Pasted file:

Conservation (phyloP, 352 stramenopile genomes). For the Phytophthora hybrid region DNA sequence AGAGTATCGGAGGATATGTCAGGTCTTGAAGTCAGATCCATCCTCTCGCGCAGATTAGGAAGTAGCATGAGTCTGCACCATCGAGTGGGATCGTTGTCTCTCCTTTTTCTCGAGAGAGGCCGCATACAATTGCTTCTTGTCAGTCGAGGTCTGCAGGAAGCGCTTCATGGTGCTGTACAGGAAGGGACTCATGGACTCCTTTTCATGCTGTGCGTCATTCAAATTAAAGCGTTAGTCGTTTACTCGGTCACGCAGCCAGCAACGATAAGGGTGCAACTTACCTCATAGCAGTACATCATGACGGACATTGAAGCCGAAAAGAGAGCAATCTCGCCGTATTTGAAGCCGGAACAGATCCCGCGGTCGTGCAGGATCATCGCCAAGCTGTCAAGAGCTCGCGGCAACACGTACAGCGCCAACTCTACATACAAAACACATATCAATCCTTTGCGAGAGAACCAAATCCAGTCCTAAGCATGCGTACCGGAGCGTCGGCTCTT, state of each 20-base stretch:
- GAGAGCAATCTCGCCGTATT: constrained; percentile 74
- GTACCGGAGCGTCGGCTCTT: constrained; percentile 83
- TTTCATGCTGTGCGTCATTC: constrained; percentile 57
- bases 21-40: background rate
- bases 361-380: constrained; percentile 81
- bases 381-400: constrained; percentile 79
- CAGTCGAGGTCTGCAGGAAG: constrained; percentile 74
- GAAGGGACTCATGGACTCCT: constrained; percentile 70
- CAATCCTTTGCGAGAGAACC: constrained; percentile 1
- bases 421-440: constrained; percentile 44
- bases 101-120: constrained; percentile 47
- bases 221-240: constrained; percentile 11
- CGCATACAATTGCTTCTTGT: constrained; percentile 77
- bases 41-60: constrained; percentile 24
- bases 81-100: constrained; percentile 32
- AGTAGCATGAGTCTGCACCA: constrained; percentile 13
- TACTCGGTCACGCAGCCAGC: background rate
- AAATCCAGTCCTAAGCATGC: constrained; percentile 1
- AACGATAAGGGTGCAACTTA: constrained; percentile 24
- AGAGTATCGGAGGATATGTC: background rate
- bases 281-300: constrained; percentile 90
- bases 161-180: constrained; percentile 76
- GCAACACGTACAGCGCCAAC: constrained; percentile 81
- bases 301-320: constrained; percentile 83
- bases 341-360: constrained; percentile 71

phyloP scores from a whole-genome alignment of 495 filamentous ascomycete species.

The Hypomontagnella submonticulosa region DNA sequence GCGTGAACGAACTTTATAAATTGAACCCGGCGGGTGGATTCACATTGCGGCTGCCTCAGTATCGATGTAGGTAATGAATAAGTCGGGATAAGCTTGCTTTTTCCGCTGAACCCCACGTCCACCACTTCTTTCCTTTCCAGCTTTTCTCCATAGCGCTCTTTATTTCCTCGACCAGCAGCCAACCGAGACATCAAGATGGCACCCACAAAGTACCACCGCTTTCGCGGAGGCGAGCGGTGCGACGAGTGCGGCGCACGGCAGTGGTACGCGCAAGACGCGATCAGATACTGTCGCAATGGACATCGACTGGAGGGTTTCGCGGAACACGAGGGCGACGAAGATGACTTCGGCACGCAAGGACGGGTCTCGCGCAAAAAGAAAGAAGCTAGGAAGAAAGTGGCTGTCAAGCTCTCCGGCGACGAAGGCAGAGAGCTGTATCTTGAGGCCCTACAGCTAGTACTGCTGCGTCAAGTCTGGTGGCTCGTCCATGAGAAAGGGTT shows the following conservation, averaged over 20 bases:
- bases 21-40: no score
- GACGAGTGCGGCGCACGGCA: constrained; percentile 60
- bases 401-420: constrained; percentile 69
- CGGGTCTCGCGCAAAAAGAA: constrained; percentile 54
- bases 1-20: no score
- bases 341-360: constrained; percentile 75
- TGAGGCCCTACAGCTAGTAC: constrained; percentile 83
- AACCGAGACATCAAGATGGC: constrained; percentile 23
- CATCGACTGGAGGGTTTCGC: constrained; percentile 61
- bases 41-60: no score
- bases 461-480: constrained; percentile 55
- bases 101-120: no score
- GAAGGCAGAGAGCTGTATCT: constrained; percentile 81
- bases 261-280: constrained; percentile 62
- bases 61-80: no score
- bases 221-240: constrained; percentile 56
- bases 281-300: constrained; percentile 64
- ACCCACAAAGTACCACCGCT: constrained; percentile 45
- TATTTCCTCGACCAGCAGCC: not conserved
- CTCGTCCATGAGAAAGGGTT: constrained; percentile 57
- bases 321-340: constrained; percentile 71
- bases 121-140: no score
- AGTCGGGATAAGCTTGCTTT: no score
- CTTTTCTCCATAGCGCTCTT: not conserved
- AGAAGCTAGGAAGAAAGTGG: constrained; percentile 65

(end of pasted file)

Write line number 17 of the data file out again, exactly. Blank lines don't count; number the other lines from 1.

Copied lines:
- AGTAGCATGAGTCTGCACCA: constrained; percentile 13